For Auld Lang Syne and Happy New Year!

Did you celebrate the arrival of the new year last night? Many of you may have sung this song —

Ornate Clock in the Orsay Museum,
Paris, France

Should old acquaintance be forgot,
and never brought to mind?
Should old acquaintance be forgot,
and old lang syne?

For auld lang syne, my dear,
for auld lang syne,
we’ll take a cup of kindness yet,
for auld lang syne.

And surely you’ll buy your pint cup!
and surely I’ll buy mine!
And we’ll take a cup o’ kindness yet,
for auld lang syne.


We two have run about the slopes,
and picked the daisies fine;
But we’ve wandered many a weary foot,
since auld lang syne.


We two have paddled in the stream,
from morning sun till dine;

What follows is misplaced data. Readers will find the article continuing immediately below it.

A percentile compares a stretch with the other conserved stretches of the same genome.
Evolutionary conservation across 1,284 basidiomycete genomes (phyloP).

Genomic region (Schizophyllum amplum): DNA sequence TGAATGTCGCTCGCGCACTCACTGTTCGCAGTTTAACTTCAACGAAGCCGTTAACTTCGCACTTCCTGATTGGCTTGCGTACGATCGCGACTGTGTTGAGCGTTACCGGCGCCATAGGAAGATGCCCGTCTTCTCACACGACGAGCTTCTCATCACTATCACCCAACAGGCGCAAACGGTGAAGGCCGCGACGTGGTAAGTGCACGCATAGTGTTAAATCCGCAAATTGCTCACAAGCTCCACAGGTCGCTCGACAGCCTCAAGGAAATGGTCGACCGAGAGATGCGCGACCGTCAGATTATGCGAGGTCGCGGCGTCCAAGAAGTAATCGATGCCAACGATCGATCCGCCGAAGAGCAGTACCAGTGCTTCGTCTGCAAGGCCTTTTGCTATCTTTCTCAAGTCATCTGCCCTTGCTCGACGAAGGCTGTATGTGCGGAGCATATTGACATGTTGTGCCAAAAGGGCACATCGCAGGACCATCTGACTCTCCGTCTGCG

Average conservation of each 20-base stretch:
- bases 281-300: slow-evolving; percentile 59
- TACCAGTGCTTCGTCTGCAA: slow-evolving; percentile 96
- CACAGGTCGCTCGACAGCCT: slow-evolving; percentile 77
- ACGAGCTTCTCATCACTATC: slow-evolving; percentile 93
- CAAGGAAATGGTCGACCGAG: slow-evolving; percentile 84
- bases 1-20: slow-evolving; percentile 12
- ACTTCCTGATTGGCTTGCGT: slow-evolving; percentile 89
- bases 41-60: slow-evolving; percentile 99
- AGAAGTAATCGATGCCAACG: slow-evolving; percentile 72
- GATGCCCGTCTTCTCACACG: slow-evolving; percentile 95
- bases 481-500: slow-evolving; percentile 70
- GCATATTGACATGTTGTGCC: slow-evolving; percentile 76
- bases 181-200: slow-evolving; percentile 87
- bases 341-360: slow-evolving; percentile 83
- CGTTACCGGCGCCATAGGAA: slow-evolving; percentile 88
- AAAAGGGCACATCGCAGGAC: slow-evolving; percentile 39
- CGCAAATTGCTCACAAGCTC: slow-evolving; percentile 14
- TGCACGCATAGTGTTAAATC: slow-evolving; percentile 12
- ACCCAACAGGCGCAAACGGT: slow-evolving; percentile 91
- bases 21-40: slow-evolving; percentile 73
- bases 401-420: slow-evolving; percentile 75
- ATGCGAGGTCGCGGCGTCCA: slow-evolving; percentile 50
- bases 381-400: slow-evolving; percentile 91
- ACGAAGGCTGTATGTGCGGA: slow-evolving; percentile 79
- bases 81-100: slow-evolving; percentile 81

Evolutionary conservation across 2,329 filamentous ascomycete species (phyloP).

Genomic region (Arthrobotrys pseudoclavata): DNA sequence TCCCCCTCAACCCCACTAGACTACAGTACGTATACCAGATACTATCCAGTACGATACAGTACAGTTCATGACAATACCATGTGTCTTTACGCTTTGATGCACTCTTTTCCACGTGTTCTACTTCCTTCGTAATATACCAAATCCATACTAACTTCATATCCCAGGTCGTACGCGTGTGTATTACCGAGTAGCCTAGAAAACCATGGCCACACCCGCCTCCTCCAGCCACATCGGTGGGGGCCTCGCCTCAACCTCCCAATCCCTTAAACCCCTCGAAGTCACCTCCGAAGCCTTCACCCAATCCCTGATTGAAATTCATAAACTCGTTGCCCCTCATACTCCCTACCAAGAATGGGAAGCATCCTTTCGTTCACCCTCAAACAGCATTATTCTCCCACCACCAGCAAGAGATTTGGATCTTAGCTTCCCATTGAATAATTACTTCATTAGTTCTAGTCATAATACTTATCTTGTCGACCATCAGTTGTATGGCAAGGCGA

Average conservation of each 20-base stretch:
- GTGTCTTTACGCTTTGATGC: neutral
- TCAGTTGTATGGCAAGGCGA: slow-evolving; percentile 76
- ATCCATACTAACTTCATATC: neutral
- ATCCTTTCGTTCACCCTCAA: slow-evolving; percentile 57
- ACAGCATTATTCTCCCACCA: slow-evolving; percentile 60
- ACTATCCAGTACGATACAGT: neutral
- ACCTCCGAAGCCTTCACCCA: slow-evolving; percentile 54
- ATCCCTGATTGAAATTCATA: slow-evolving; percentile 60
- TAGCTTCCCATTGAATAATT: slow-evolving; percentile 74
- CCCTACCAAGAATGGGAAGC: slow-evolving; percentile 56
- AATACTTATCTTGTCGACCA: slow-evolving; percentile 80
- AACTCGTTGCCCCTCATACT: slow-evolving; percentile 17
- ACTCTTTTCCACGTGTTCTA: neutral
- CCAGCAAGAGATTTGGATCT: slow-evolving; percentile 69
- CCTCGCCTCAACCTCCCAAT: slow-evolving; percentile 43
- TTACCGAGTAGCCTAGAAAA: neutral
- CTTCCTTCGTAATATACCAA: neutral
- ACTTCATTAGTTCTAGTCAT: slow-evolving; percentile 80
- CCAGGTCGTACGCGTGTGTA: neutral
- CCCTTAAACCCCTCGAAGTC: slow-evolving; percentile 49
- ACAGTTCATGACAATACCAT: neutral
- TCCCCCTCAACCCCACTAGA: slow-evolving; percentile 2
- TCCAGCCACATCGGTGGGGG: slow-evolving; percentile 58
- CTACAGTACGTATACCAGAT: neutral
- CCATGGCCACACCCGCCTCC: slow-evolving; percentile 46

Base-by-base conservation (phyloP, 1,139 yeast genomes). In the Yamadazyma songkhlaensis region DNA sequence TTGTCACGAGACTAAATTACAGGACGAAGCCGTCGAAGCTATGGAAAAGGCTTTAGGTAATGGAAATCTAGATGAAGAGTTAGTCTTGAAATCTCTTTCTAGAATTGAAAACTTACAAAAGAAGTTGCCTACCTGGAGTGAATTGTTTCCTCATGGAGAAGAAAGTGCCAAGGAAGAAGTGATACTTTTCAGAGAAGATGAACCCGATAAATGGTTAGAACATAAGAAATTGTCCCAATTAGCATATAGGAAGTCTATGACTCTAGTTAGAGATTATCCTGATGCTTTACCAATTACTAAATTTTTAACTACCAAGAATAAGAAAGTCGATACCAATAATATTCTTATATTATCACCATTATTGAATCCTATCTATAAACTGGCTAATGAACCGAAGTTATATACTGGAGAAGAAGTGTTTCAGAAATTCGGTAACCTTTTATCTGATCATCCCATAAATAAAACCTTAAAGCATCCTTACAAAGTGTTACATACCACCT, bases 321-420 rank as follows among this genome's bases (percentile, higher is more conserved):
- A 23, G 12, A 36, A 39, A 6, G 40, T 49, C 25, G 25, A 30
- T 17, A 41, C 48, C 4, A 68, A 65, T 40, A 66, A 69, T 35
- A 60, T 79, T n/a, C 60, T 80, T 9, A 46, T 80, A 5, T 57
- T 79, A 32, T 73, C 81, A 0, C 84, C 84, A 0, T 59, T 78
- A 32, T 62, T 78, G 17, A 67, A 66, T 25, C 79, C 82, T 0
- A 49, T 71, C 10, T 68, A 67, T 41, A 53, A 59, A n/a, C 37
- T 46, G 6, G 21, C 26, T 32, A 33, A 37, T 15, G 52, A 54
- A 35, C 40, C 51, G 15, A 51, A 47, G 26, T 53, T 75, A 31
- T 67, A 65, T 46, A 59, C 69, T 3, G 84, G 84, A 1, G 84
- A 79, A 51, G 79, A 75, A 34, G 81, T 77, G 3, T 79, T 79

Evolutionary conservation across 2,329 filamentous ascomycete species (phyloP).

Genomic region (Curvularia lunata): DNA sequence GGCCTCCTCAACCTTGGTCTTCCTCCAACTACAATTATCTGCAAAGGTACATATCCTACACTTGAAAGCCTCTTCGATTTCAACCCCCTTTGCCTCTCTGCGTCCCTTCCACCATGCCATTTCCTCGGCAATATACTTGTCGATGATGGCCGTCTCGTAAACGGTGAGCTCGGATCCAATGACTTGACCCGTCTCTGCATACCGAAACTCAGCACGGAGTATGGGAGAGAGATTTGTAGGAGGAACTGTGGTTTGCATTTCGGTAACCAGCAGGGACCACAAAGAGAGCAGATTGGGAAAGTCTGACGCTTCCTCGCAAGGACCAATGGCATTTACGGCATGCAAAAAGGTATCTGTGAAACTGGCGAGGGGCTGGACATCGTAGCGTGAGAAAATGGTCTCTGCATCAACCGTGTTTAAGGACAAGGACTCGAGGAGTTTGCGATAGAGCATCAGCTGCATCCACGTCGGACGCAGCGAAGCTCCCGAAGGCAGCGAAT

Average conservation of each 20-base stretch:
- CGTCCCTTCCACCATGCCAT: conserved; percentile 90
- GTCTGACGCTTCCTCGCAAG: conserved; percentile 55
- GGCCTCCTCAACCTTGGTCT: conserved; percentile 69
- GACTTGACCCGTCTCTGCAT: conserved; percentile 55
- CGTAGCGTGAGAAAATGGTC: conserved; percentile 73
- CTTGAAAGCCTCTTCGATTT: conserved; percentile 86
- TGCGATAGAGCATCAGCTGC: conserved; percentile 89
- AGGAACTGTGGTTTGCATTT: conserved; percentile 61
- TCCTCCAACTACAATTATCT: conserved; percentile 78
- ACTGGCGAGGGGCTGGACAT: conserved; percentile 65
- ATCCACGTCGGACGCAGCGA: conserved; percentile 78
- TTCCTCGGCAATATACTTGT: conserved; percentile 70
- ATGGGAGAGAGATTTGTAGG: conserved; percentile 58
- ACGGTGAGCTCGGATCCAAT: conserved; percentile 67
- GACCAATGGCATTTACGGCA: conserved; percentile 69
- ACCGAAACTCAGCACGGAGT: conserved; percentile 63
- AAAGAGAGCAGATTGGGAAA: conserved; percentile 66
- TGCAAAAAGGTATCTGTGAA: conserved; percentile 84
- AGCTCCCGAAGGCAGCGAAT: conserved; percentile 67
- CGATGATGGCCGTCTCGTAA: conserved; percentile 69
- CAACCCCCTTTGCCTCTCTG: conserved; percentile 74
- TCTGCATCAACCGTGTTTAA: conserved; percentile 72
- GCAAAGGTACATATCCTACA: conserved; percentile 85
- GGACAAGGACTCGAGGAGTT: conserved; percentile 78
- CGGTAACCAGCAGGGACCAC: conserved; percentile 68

But seas between us broad have roared
since auld lang syne.


And there’s a hand my trusty friend!
And give me a hand o’ thine!
And we’ll take a right good-will draught,
for auld lang syne.


We’ve probably all sung the first verse and chorus, but not have even known about the rest.  Here’s a little background on the song:

The phrase, Auld Lang Syne, was used in poetry as early as the 1500s, but in 1711, James Watson wrote a poem similar to part of what is familiar today. In 1788, the famous Scottish poet, Robert Burns, took the old poem, revised it, and added verses of his own to come up with the Scottish version of the song. The song, Auld Lang Syne, spread through the British Isles, Europe, and America. It is mostly sung by English speaking people.

However you choose to celebrate the new year, my wish for you is that 2019 is your best year yet!


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